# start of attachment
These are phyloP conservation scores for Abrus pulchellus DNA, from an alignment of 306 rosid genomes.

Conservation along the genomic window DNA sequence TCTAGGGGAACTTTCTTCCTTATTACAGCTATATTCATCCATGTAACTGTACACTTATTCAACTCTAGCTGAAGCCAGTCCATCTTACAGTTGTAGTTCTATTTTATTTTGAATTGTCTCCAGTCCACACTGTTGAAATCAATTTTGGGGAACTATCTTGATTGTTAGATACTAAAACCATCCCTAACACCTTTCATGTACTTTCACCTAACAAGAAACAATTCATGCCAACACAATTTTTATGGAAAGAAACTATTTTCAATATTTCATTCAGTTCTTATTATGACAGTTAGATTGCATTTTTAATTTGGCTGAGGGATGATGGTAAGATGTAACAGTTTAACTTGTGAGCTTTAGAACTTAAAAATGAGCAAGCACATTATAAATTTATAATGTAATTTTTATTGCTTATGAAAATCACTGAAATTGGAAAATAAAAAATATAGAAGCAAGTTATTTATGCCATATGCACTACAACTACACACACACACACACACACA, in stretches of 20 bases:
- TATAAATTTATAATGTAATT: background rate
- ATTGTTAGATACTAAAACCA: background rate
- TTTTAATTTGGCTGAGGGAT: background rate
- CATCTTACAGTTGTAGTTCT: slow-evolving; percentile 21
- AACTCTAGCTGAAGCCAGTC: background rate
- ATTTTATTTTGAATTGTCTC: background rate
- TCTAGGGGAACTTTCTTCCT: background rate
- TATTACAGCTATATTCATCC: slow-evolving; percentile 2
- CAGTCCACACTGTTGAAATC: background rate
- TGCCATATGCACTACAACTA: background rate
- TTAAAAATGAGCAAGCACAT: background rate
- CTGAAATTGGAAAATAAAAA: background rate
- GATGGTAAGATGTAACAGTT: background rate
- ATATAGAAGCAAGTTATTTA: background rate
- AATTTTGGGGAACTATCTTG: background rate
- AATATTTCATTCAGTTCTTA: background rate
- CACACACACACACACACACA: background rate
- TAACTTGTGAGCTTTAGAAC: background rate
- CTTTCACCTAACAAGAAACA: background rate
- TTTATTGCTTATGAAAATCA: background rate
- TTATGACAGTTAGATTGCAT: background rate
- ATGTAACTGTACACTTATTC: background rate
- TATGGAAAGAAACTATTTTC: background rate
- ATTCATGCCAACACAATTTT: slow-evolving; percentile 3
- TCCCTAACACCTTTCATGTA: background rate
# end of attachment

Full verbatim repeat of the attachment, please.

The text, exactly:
These are phyloP conservation scores for Abrus pulchellus DNA, from an alignment of 306 rosid genomes.

Conservation along the genomic window DNA sequence TCTAGGGGAACTTTCTTCCTTATTACAGCTATATTCATCCATGTAACTGTACACTTATTCAACTCTAGCTGAAGCCAGTCCATCTTACAGTTGTAGTTCTATTTTATTTTGAATTGTCTCCAGTCCACACTGTTGAAATCAATTTTGGGGAACTATCTTGATTGTTAGATACTAAAACCATCCCTAACACCTTTCATGTACTTTCACCTAACAAGAAACAATTCATGCCAACACAATTTTTATGGAAAGAAACTATTTTCAATATTTCATTCAGTTCTTATTATGACAGTTAGATTGCATTTTTAATTTGGCTGAGGGATGATGGTAAGATGTAACAGTTTAACTTGTGAGCTTTAGAACTTAAAAATGAGCAAGCACATTATAAATTTATAATGTAATTTTTATTGCTTATGAAAATCACTGAAATTGGAAAATAAAAAATATAGAAGCAAGTTATTTATGCCATATGCACTACAACTACACACACACACACACACACA, in stretches of 20 bases:
- TATAAATTTATAATGTAATT: background rate
- ATTGTTAGATACTAAAACCA: background rate
- TTTTAATTTGGCTGAGGGAT: background rate
- CATCTTACAGTTGTAGTTCT: slow-evolving; percentile 21
- AACTCTAGCTGAAGCCAGTC: background rate
- ATTTTATTTTGAATTGTCTC: background rate
- TCTAGGGGAACTTTCTTCCT: background rate
- TATTACAGCTATATTCATCC: slow-evolving; percentile 2
- CAGTCCACACTGTTGAAATC: background rate
- TGCCATATGCACTACAACTA: background rate
- TTAAAAATGAGCAAGCACAT: background rate
- CTGAAATTGGAAAATAAAAA: background rate
- GATGGTAAGATGTAACAGTT: background rate
- ATATAGAAGCAAGTTATTTA: background rate
- AATTTTGGGGAACTATCTTG: background rate
- AATATTTCATTCAGTTCTTA: background rate
- CACACACACACACACACACA: background rate
- TAACTTGTGAGCTTTAGAAC: background rate
- CTTTCACCTAACAAGAAACA: background rate
- TTTATTGCTTATGAAAATCA: background rate
- TTATGACAGTTAGATTGCAT: background rate
- ATGTAACTGTACACTTATTC: background rate
- TATGGAAAGAAACTATTTTC: background rate
- ATTCATGCCAACACAATTTT: slow-evolving; percentile 3
- TCCCTAACACCTTTCATGTA: background rate